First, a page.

Are we really happy without money, since it can’t buy happiness?

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Generally not. Unless you are a bohemian or someone else living a roaming, unattached lifestyle, or a minimalist lifestyle, such as a monk, we all have a certain standard of living that needs to be met in order to avoid the stress of poverty.

I have been searching for an answer to this for a long time. After a lot of research that included active participation in debates, close observation of the lives of rich people, and reading articles and many kinds of classic and obscure literature, I have an unusual take on this question. Let’s discuss more.

The definition of happiness varies from person to person. There is no common definition for it. To some people, happiness lies in materialistic comforts, to others their bank balances, and so on.

We can at least all agree that happiness is the state of wellbeing that comes from a sense of satisfaction. Well, that is pretty broad in itself. Usually, people use the word happiness to mean something general and stable, as opposed to momentary bliss, and it sits beneath current circumstances of the moment, hence the word satisfaction. “Whatever happens, I’m satisfied.” That seems to be most people’s image of how a generally happy person thinks. Except for a few rare cases, happiness is self-centered. There are some very kind people out there who are happy if certain other people in their lives are happy, but this is rare.

One thing’s for sure: satisfaction does not come easy. Usually, people are not happy with what they have, be that their wealth, physical condition, job, etc. Part of this is natural, a desire for more because more = better.

But a good thing can come from a bad place, mentally. The desire for more can come from the legitimate need for more of something, in order to achieve a specific goal in life, or it can be due to shallow obsession with materialistic gains. Wanting to make more money so you can spend more time with your family will usually leave you happier with your current status, and your future status once you reach that goal, compared to someone who wanted more money just to brag about it.

For living a good life we need many things, money included. It’s undeniable that wealth gives you freedom from worrying about the basics of life, that is, food, clothing, shelter, support for loved ones, protection from emergencies, etc. It is justifiable to say that money determines a larger part of our happiness than most things. But human nature seems to lust for wealth and idolize it.

Since the dawn of commerce, rich people have been showing off how rich they are, which validates themselves and creates jealousy and a desire to succeed in others. To an extent, this is a good thing. If everybody who got something valuable hid it away, hardly anyone would ever get it. For example, if we didn’t see attractive, physically fit people in the media, many of us might not feel as much motivation to stay fit and attractive. Jealousy is not inherently wrong, it’s more about why you are jealous. Do you want what someone else has for the right reasons? Etc.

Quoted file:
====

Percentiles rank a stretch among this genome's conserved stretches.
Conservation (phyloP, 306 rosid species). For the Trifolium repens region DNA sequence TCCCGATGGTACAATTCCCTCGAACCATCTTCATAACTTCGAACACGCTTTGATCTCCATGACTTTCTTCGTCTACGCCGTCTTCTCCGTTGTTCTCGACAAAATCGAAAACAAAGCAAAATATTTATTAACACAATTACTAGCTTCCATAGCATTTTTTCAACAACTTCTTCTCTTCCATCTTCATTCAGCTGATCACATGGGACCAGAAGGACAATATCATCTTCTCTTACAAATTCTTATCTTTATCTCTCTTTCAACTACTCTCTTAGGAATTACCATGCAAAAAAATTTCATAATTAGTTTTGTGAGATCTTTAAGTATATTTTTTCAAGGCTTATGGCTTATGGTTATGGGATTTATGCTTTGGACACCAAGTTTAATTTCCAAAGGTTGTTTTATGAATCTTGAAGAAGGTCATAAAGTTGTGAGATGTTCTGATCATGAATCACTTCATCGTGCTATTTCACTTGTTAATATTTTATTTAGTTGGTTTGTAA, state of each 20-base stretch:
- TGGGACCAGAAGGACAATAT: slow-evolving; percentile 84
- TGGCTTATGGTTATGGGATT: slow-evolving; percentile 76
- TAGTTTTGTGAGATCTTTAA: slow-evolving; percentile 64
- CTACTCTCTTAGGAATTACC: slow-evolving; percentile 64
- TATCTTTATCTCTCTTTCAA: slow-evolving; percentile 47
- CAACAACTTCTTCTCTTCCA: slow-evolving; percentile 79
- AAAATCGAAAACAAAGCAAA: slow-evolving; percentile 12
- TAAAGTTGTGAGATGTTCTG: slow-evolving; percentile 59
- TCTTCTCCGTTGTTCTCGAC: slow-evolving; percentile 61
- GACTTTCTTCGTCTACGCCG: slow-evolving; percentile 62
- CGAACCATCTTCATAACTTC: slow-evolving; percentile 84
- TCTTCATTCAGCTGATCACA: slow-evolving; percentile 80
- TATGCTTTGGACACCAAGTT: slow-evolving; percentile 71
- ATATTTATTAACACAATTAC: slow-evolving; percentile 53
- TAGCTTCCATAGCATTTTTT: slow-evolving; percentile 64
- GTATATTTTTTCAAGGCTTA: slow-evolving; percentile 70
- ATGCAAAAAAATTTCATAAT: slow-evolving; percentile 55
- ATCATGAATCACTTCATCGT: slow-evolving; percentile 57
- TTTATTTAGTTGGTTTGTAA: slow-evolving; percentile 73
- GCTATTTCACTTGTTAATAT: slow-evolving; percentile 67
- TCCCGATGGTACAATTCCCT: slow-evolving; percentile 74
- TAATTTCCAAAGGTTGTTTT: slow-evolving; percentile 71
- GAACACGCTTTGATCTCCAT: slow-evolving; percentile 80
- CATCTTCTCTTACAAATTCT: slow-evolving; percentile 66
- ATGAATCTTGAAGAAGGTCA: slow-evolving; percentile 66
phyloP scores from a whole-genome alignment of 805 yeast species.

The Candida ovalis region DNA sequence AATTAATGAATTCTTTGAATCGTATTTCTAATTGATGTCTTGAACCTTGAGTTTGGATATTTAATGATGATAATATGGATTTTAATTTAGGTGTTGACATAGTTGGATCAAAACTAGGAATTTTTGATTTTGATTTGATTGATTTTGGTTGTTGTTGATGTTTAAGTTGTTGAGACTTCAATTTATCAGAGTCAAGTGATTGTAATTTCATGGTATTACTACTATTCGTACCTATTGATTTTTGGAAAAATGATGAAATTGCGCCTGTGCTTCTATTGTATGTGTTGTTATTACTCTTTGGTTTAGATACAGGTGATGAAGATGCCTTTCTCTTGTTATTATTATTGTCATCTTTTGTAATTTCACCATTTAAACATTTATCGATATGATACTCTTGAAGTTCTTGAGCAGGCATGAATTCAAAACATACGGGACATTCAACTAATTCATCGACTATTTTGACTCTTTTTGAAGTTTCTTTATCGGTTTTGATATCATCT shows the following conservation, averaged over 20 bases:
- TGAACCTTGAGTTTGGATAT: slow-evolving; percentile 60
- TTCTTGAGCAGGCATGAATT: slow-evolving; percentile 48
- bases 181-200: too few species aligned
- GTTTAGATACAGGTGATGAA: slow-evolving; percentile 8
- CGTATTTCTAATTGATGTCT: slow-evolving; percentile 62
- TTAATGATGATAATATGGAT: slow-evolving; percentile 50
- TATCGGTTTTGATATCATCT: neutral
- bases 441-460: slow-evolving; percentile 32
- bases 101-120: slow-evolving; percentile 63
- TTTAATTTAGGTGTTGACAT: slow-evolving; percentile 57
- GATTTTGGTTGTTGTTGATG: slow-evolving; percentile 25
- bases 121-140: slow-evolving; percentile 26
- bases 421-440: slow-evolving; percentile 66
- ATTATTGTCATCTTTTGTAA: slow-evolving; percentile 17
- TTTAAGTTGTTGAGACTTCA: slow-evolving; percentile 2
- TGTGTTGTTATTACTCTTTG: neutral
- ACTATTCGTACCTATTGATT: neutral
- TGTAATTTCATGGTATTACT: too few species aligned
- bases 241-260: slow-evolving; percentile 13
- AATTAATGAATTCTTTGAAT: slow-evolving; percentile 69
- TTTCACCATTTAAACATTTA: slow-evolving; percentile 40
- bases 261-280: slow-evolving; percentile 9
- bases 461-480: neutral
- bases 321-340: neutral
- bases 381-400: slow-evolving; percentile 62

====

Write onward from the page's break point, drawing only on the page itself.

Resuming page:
Of course, this is a broad topic. A lot can be said about this.

Instead, let’s take our discussion to another angle. You must have seen many people who are unhappy because they don’t have enough money, but such people are generally unhappy due to a legitimate discrepancy in their needs. They really do need more money, for a specific reason. A person who has plenty of money, but isn’t happy, has an internal problem. They have morphed their mindset to the point where rich is normal instead of comfortably wealthy being normal. So until they’re rich, they’re not happy. It’s a constant pursuit of higher rewards to the detriment of inner contentment.

By all means, you can try to make more money. There’s nothing wrong with the rich getting richer. It’s a free world out there, go nuts. But I think it’s a shame for a rich person to not reward themselves after working hard to make more money by at least enjoying life in the process and spreading that wealth in ways that leave others around them better off.

The fact is, once anyone has sufficient money, the greed to accumulate more wealth comes naturally. It must be challenged and evaluated regularly. The word ‘sufficient’ again differs from person to person. If I consider my case, I would prefer to attain financial freedom instead of just working as a machine throughout my life for money. Financial freedom for me is making more than enough money out of working 4 hours per week or less, with the ability to go on vacations while working 0 hours and know that everything is fine.

Accumulating wealth and money is not bad, but one should not ignore the little things in life that money can’t buy. And the big things, too, while we’re at it. After closely observing the lives of many rich people, particularly self-made rich people, I have concluded that being a millionaire means nothing if you don’t have good health, family, friends, time to live your life, etc. Health in particular is the baseline for me, it’s non-negotiable. I’d trade in my businesses if I could stay in top form physically and live an extremely long life.

I have discussed some more points about this in my article: The Homeless Millionaire: How Making Money Is Only Half the Battle. That post would complete this answer.

In conclusion, it’s time to change the wise old saying. Though money can’t buy happiness, it can buy us the things with which we can become happy for at least a moment. Whether that moment lasts is up to us. It’s true, no one is really happy without money, but, one shouldn’t overlook the things which give happiness in life that money can’t buy.

Please feel free to reply to me if you need clarification. Don’t forget to leave me feedback once you read that post. 

Good Luck!



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